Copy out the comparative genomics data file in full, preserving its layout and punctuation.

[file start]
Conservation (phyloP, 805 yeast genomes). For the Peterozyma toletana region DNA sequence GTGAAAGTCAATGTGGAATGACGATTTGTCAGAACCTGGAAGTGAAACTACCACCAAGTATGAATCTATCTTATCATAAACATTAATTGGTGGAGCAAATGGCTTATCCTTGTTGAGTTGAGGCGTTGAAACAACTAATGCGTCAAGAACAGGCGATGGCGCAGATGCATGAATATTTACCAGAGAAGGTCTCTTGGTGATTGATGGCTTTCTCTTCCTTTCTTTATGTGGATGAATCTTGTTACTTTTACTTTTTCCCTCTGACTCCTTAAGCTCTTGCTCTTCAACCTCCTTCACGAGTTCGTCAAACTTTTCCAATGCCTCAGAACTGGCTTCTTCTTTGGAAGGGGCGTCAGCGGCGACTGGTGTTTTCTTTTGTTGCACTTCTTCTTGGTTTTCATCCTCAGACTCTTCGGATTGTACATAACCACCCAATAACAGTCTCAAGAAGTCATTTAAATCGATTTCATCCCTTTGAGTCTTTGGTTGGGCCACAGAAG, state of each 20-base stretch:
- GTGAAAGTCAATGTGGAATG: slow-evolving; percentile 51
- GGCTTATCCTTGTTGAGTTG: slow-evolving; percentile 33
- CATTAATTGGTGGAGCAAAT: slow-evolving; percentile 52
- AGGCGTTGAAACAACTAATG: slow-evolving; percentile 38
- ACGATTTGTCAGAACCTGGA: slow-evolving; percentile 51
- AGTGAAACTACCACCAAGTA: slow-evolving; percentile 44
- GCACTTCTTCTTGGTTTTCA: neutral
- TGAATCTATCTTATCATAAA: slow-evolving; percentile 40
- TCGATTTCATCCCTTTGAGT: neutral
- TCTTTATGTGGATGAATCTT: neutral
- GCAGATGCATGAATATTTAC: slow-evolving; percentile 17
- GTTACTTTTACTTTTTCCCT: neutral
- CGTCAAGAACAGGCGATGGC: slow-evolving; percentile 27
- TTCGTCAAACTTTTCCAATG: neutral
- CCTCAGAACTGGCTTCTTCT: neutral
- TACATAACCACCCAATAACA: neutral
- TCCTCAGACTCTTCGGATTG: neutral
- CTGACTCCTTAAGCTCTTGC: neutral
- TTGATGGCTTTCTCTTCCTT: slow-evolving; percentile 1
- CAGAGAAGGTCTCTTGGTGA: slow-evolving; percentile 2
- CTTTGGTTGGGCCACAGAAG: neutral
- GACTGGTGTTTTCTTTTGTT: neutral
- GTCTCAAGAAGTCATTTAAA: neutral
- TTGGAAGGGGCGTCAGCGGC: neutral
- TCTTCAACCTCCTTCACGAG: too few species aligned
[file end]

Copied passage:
Conservation (phyloP, 805 yeast genomes). For the Peterozyma toletana region DNA sequence GTGAAAGTCAATGTGGAATGACGATTTGTCAGAACCTGGAAGTGAAACTACCACCAAGTATGAATCTATCTTATCATAAACATTAATTGGTGGAGCAAATGGCTTATCCTTGTTGAGTTGAGGCGTTGAAACAACTAATGCGTCAAGAACAGGCGATGGCGCAGATGCATGAATATTTACCAGAGAAGGTCTCTTGGTGATTGATGGCTTTCTCTTCCTTTCTTTATGTGGATGAATCTTGTTACTTTTACTTTTTCCCTCTGACTCCTTAAGCTCTTGCTCTTCAACCTCCTTCACGAGTTCGTCAAACTTTTCCAATGCCTCAGAACTGGCTTCTTCTTTGGAAGGGGCGTCAGCGGCGACTGGTGTTTTCTTTTGTTGCACTTCTTCTTGGTTTTCATCCTCAGACTCTTCGGATTGTACATAACCACCCAATAACAGTCTCAAGAAGTCATTTAAATCGATTTCATCCCTTTGAGTCTTTGGTTGGGCCACAGAAG, state of each 20-base stretch:
- GTGAAAGTCAATGTGGAATG: slow-evolving; percentile 51
- GGCTTATCCTTGTTGAGTTG: slow-evolving; percentile 33
- CATTAATTGGTGGAGCAAAT: slow-evolving; percentile 52
- AGGCGTTGAAACAACTAATG: slow-evolving; percentile 38
- ACGATTTGTCAGAACCTGGA: slow-evolving; percentile 51
- AGTGAAACTACCACCAAGTA: slow-evolving; percentile 44
- GCACTTCTTCTTGGTTTTCA: neutral
- TGAATCTATCTTATCATAAA: slow-evolving; percentile 40
- TCGATTTCATCCCTTTGAGT: neutral
- TCTTTATGTGGATGAATCTT: neutral
- GCAGATGCATGAATATTTAC: slow-evolving; percentile 17
- GTTACTTTTACTTTTTCCCT: neutral
- CGTCAAGAACAGGCGATGGC: slow-evolving; percentile 27
- TTCGTCAAACTTTTCCAATG: neutral
- CCTCAGAACTGGCTTCTTCT: neutral
- TACATAACCACCCAATAACA: neutral
- TCCTCAGACTCTTCGGATTG: neutral
- CTGACTCCTTAAGCTCTTGC: neutral
- TTGATGGCTTTCTCTTCCTT: slow-evolving; percentile 1
- CAGAGAAGGTCTCTTGGTGA: slow-evolving; percentile 2
- CTTTGGTTGGGCCACAGAAG: neutral
- GACTGGTGTTTTCTTTTGTT: neutral
- GTCTCAAGAAGTCATTTAAA: neutral
- TTGGAAGGGGCGTCAGCGGC: neutral
- TCTTCAACCTCCTTCACGAG: too few species aligned